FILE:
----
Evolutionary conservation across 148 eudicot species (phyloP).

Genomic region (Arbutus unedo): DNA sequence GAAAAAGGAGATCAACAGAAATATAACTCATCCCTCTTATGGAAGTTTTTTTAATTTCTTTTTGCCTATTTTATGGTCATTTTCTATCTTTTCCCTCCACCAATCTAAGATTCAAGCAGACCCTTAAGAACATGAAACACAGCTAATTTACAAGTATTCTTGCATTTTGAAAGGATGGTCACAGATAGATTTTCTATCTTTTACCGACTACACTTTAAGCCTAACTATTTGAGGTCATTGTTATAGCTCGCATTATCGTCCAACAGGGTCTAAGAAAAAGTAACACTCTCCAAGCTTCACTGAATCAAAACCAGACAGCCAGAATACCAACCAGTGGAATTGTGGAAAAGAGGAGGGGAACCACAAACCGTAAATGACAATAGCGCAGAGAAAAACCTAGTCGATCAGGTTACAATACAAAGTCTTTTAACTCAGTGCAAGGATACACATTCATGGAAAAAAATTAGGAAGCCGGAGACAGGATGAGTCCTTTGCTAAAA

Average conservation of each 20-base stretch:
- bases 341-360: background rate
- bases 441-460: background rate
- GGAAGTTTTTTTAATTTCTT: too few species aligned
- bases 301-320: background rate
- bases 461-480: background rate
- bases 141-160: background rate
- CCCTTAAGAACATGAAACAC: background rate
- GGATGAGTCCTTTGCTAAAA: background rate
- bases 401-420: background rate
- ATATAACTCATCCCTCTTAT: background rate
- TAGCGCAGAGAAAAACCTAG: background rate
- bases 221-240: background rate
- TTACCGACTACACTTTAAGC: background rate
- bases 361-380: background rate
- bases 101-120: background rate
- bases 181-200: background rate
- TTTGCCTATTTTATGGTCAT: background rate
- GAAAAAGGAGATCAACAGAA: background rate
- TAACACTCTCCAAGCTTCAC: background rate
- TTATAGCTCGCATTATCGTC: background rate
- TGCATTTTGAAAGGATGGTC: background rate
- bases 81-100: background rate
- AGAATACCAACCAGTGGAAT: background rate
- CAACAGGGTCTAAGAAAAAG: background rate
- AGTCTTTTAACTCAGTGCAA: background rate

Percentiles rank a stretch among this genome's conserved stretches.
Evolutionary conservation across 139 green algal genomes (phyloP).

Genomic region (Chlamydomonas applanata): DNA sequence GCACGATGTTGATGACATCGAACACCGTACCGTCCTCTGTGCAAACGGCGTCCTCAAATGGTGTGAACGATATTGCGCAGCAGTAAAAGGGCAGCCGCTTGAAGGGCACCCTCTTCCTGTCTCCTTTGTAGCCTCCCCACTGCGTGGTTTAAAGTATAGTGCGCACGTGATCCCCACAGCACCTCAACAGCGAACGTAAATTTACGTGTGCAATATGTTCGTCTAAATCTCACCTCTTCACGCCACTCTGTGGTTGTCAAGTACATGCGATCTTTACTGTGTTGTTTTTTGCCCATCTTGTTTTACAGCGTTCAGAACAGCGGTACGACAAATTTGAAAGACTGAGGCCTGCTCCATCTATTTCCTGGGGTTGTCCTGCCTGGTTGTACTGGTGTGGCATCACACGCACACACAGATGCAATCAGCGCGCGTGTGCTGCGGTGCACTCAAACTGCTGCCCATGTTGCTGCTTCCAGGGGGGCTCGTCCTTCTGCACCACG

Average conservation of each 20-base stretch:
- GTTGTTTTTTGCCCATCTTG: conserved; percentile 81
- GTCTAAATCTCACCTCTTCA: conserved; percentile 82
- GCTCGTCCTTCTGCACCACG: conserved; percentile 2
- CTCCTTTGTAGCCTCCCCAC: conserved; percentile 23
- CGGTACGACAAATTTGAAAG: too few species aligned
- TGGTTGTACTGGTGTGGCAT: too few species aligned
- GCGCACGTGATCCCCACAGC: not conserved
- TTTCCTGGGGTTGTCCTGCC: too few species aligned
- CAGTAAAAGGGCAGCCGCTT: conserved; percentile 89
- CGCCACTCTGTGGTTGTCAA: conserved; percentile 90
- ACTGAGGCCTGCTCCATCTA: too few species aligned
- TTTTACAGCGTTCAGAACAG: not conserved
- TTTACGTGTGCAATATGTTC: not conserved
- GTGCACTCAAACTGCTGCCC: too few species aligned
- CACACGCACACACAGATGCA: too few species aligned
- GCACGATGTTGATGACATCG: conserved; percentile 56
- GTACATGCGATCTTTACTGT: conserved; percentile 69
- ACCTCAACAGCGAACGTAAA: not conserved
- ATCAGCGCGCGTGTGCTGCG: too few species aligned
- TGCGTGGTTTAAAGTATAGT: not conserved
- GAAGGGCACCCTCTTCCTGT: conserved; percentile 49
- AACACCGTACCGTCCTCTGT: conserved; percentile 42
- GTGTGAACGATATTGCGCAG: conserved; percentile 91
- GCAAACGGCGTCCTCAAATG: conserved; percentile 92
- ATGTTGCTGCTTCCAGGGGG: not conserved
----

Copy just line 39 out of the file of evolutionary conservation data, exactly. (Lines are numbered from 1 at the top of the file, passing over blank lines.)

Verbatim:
- GCGCACGTGATCCCCACAGC: not conserved